Magazine article The Spectator

The Tories' Sub-Marxist Economic Determinism Won't Win Them Office

Magazine article The Spectator

The Tories' Sub-Marxist Economic Determinism Won't Win Them Office

Article excerpt

Concerning the state of the Conservatives, a few remarks. First, their 'analysis' is probably wrong. 'Analysis' does not here mean the Conservatives' diverse and contradictory public pronouncements suggesting that, say, Mr Redwood had to be brought back in order to counter Ukip, that the party should move to the centre to trump the Liberal Democrats; that lower income tax should be promised; that the present government's spending on this or that allegedly popular cause should be adhered to. All those recommendations have their merits.

But there remains the more interesting, privately stated analysis: one which cannot be mentioned to a party conference, in the Commons or on television. It is that the Tories will lose the next general election, but will recover when 'the economy goes wrong'. Thus the Conservative party has embraced a kind of sub-Marxist, or materialist, economic determinism.

It is reasonable to assume that the economy will 'go wrong' eventually. Economies always have. But this economy is taking an unconscionably long time doing so. That is because of something about which Conservatives should be pleased. Mr Brown handed monetary policy - which with fiscal policy is one of a chancellor's two important functions - to the capitalist Bank of England, just as many an old Thatcherite had urged. Kenneth Clarke was against it; Lord Lament was for it.

Handing monetary policy to the Bank is one of the reasons - perhaps the most important - why we now enjoy both low unemployment and low inflation, two blessings which previous generations of politicians and Whitehall officials thought incompatible. If you are a good monetarist, you should not believe that the economy will easily 'go wrong'. In any case, there is something disagreeable about a political party whose entire 'strategy' consists of sitting there waiting for economic hardship to befall one's country, and hoping that it does. In exchange for high employment and low inflation, most of us - Tory or not - should be prepared to endure Mr Blair and Mr Brown lording it over us. The latest opinion polls suggest that most Britons are.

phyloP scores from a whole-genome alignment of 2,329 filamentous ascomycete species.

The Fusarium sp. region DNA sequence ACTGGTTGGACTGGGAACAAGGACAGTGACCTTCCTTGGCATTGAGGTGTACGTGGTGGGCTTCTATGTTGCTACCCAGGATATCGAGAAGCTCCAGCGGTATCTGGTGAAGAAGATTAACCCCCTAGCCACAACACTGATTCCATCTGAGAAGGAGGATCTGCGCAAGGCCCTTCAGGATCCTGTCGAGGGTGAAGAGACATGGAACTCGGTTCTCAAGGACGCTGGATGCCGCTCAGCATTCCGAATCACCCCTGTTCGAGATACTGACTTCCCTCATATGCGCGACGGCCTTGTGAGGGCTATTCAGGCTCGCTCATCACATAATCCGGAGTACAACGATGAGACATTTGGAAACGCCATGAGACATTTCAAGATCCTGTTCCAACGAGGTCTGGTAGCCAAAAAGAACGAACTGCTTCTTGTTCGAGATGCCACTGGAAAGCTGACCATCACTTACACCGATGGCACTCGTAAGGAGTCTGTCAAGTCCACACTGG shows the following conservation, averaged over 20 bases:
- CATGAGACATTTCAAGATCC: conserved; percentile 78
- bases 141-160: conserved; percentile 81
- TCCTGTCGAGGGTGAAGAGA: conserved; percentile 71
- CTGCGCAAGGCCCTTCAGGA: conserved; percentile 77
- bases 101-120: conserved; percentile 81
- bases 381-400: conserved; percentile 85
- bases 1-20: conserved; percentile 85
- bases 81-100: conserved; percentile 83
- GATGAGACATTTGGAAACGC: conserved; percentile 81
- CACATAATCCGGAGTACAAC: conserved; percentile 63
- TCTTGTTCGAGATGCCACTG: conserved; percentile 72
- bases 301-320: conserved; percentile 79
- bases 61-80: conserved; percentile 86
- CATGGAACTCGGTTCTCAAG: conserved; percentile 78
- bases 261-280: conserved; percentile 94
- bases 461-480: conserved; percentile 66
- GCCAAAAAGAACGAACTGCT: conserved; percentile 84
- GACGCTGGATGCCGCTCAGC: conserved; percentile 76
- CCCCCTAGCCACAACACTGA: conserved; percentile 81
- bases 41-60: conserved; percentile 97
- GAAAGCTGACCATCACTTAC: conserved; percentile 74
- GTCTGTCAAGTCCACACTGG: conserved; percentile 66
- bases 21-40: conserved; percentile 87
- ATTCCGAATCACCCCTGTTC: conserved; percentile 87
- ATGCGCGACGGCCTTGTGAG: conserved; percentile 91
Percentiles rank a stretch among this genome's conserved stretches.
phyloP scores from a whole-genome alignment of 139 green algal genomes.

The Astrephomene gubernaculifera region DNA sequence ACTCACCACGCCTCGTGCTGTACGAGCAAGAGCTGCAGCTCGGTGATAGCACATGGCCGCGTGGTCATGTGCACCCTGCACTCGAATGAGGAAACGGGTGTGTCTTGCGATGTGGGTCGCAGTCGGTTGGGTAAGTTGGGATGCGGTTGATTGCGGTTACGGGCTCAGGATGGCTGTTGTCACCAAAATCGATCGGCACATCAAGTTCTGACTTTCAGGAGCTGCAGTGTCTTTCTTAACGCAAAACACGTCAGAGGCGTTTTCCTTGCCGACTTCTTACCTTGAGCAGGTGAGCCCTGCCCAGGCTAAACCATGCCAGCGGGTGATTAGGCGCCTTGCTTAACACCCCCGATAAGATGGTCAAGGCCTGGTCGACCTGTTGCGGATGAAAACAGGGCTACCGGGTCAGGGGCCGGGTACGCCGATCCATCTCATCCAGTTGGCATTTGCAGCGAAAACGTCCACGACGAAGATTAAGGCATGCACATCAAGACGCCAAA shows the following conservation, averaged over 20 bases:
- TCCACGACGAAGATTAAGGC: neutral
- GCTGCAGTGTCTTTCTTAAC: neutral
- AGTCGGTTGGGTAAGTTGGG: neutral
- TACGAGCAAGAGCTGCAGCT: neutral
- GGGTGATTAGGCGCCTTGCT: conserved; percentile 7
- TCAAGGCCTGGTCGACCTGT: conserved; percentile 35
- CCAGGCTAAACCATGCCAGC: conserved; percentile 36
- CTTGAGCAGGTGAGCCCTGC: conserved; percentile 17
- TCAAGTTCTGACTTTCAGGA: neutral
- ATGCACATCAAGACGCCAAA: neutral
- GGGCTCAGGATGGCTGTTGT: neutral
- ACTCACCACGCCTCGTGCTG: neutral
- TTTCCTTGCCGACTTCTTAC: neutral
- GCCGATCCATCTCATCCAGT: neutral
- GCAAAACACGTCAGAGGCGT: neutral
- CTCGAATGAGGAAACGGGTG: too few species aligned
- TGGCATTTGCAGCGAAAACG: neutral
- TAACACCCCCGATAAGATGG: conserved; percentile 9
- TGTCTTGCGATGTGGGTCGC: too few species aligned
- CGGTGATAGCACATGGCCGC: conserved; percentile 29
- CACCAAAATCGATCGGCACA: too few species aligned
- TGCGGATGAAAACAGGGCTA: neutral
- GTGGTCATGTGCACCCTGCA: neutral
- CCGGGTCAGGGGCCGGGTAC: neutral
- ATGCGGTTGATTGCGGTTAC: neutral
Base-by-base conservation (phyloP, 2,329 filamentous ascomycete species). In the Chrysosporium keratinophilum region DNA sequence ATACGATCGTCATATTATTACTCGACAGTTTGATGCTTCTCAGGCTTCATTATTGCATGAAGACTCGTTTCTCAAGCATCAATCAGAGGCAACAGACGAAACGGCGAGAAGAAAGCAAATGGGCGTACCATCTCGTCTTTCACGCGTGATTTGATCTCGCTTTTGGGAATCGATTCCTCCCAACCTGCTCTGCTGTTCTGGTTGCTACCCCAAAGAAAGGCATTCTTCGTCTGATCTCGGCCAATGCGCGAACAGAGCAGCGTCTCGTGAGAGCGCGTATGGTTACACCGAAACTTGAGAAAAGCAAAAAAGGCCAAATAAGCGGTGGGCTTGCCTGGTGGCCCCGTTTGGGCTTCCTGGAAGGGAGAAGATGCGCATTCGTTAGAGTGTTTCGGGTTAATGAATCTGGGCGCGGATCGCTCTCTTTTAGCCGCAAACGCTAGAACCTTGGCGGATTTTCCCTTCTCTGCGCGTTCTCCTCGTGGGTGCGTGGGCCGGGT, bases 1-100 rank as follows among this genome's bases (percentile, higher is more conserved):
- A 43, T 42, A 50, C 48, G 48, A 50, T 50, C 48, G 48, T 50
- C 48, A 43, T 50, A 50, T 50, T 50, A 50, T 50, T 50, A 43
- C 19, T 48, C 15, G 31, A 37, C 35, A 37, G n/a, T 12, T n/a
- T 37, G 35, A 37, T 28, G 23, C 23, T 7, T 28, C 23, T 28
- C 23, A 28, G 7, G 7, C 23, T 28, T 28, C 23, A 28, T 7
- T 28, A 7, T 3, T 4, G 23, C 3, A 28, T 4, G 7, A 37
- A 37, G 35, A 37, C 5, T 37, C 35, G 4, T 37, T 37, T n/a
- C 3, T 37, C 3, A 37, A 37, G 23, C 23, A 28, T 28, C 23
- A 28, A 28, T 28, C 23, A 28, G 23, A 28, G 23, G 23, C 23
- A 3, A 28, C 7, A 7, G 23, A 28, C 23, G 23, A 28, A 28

A broader purpose here, however, is to argue that the Conservatives might not be the beneficiaries even if the economy, before or more probably after the next election, 'goes wrong'. There is no evidence that voters live by economics alone. The Clinton campaign 'strategist' in the 1992 presidential election who said that it was 'the economy, stupid' has something to answer for. By election day, 1992, the American economy was doing well. Mr Clinton won for reasons other than the economy. He amused, reassured and interested voters as a campaigner, and was of humble origin. Above all, he came from the south, and so could win back to the Democrats those many southerners who had voted for the similarly amusing, reassuring, interesting and low-born Reagan. President Bush Sr, unlike his son today, had no appeal to the south.

If all this is correct, the Tories cannot expect to win again even if the economy 'goes wrong'. Rather, is it possible that they are the victims of broader forces? If so, the broadest of such forces is the middle class. Only the middle class now votes in large numbers. The old blue-collar class voted Labour in their millions, producing vast turnouts in 1950 and 1951, even though in the later election the Tories won. …

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